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Adaptability and it’s importance for growth

calander 04 July, 2020
Adaptability

The importance of organizations and its employees to be adaptive to progress cannot be understated. Just refer to Sears, JC Penney, and Blockbuster or extinct positions like elevator operators, ice delivery, and switchboard operators. It is undeniable that progress and change will always happen. A bright future seems to lie in flexibility and the ability to reinvent yourself or evolve, so you have options. Think of yourself as a collection of skills and not precisely what your job title is or craft. 

What can we do?

All kinds of work, when evaluated honestly, is a learning experience. Work can become personal because of the investments we make and challenging because you have to be willing to explore beyond the boundaries of your comfort zone. David Bowie once said: “If you feel safe in the area you’re working in, you’re not working in the right area.” This thought can be related to any form of work. You need to be self-aware and explore the possibilities by continuing to learn by asking questions to people within and outside your realm. In doing so, you open yourself up to constant change if improvement is the goal. How you adapt to change is how much growth you potentially can have. This mindset of personal growth will lead to more opportunities.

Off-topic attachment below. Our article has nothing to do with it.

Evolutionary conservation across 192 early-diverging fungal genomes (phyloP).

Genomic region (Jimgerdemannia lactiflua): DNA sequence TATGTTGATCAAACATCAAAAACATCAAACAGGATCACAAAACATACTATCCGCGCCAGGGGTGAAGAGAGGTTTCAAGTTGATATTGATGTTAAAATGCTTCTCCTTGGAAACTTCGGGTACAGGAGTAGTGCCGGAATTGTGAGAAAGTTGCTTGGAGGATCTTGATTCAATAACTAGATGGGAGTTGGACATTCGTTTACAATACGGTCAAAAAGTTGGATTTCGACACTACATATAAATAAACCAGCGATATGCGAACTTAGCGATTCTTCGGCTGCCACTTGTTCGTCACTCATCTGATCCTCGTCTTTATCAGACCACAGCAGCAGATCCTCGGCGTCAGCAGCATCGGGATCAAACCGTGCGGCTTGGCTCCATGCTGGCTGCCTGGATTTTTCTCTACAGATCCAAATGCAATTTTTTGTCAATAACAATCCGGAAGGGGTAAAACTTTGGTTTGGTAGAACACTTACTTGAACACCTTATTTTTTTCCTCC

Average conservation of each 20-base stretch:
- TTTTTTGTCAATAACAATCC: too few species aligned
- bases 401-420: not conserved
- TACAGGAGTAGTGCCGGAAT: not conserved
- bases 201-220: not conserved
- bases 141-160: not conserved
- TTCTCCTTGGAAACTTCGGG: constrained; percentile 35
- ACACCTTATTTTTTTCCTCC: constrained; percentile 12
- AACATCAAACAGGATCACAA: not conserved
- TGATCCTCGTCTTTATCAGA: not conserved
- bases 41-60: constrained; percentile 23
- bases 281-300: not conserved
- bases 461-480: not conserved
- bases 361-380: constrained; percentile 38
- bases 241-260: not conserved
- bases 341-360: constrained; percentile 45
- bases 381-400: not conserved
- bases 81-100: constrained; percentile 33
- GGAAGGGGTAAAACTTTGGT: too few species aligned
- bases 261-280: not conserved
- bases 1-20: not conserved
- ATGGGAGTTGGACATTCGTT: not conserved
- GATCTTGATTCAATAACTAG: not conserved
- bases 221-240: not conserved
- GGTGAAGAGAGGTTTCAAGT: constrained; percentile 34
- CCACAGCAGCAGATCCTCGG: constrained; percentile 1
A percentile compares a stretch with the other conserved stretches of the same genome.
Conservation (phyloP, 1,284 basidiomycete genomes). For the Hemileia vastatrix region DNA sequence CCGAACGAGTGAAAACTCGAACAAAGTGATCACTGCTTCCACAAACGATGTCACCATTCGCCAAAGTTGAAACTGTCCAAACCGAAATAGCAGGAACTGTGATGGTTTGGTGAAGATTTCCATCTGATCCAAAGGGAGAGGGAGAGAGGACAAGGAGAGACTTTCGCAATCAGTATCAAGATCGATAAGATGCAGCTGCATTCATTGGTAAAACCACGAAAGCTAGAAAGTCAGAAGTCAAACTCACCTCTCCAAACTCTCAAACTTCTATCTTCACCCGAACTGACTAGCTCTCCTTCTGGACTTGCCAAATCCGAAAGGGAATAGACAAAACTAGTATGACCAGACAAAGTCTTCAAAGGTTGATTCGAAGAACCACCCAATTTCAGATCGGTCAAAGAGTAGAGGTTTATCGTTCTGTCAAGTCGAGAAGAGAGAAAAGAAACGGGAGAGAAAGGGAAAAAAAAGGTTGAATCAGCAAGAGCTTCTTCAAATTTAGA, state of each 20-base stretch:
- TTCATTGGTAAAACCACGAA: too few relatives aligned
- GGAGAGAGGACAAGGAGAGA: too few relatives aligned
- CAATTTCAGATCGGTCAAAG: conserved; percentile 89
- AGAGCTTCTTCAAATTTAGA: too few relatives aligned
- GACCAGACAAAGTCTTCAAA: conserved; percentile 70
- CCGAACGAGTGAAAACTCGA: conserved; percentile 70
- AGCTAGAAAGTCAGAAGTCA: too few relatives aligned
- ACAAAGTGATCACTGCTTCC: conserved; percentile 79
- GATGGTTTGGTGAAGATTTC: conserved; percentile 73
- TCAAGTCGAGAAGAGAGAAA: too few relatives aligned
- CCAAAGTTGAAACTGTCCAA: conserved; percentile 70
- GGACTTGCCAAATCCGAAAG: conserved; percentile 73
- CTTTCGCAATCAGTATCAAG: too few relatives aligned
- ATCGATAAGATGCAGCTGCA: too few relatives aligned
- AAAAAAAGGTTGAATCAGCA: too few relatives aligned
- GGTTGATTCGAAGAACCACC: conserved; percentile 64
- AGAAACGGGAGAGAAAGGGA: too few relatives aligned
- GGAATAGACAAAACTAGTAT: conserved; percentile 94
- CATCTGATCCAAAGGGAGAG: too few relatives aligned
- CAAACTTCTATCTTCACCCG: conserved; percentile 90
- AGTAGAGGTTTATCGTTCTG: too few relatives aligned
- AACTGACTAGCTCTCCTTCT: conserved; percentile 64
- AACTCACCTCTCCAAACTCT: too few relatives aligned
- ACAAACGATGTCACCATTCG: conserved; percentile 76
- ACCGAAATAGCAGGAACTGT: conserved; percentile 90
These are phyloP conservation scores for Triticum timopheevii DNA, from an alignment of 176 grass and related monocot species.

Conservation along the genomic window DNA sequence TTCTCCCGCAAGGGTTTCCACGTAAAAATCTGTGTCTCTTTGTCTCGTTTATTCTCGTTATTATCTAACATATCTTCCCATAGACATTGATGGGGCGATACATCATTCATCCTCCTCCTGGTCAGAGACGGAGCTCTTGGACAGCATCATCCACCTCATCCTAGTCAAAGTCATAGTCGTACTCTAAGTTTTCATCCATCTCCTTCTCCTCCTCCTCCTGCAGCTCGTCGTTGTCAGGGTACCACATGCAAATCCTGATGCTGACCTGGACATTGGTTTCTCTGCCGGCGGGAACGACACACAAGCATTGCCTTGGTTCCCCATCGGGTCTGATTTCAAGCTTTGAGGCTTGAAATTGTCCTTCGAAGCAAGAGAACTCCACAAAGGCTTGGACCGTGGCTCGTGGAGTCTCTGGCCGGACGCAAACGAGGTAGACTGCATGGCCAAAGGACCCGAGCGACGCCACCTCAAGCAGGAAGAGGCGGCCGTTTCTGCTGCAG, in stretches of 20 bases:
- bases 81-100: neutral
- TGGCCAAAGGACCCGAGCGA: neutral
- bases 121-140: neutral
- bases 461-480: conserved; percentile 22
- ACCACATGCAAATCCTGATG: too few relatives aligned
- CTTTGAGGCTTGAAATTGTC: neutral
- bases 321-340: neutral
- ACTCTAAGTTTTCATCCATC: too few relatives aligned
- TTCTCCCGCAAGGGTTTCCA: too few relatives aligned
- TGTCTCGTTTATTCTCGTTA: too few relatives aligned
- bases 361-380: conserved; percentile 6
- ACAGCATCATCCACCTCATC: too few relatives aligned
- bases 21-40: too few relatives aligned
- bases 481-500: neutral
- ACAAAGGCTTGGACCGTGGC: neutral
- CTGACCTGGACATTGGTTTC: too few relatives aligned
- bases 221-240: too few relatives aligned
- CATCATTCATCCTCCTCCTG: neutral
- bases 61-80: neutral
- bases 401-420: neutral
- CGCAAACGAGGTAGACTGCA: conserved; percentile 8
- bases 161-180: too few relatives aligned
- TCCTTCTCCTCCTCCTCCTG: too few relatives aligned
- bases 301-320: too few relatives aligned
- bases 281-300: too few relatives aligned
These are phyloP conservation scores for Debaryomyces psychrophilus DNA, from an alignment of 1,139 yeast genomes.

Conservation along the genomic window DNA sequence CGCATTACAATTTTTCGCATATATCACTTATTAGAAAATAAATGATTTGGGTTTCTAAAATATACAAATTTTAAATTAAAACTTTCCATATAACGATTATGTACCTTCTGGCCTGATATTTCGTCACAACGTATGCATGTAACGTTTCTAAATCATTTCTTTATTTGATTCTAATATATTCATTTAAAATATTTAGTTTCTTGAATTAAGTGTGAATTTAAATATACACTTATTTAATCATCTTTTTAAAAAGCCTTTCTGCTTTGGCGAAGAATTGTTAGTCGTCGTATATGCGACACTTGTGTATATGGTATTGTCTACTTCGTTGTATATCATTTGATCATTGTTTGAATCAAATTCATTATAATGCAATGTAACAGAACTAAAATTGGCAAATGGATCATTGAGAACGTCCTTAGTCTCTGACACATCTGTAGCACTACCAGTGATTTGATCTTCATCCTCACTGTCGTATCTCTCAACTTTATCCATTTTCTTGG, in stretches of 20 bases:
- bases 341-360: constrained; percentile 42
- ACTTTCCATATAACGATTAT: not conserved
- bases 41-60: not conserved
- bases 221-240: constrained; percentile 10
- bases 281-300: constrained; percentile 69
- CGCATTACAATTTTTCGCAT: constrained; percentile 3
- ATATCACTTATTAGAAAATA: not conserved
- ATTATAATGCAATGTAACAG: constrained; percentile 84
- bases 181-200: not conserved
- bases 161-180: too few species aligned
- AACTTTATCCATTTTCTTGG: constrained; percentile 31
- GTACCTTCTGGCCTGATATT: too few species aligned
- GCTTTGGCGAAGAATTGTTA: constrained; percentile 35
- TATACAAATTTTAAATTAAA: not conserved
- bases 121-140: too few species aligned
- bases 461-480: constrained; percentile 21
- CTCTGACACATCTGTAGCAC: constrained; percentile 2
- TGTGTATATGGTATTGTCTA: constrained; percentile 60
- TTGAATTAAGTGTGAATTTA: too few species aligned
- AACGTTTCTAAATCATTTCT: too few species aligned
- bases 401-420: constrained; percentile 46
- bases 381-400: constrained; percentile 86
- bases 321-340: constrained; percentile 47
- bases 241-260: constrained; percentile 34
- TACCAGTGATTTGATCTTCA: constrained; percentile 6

Planning for the future

It’s impossible to predict precisely the skills that will be needed in the future or even a few years from now. Hence, workers and organizations need to be ready to adapt. Inevitably, much of the responsibility will be on the individual. They will need to adapt to companies change and be willing to acquire new skills and experiences throughout their lifetime, to try new tasks, and even to rethink and retrain mid‑career. Speaking from experience, I have been a photographer, graphic designer, art director, marketing director, and now a change manager. Although related to creativity and communications, many would consider some of these positions career changes. The famous criminal Willie Sutton once asked why he robbed banks. His response was simple: “Because that’s where the money is.” I changed my career because I wanted career growth, and I enjoyed learning different kinds of communications. 

Adaptability mindset and support

There are many things that both an organization and individuals can do to make themselves adaptable or flexible. I will concentrate on the individual aspect but first mention how vital leadership is when cultivating this idea. Leadership should be patient and allow employees to try new things and learn from their mistakes. Creating a culture that’s open where employees feel safe to learn is very important. 

Do you have an adaptable personality? Well, we all do because change is a part of life. Whether forced or chosen change, how we deal with it may differ from person to person. Most people may resist change, but we ultimately adapt. You just can’t stop progress. Employees should always be in a constant state of seeking knowledge. I’m always surfing the internet to learn about topics I need or want to know. Youtube is a goldmine for any kind of education. Asking for help from experienced colleagues or friends is also a resource. Professional doors are not always open. You sometimes need the key. Why not make that key a skeleton key for more open doors. This infographic can help you focus on the common skill sets needed for adaptability.

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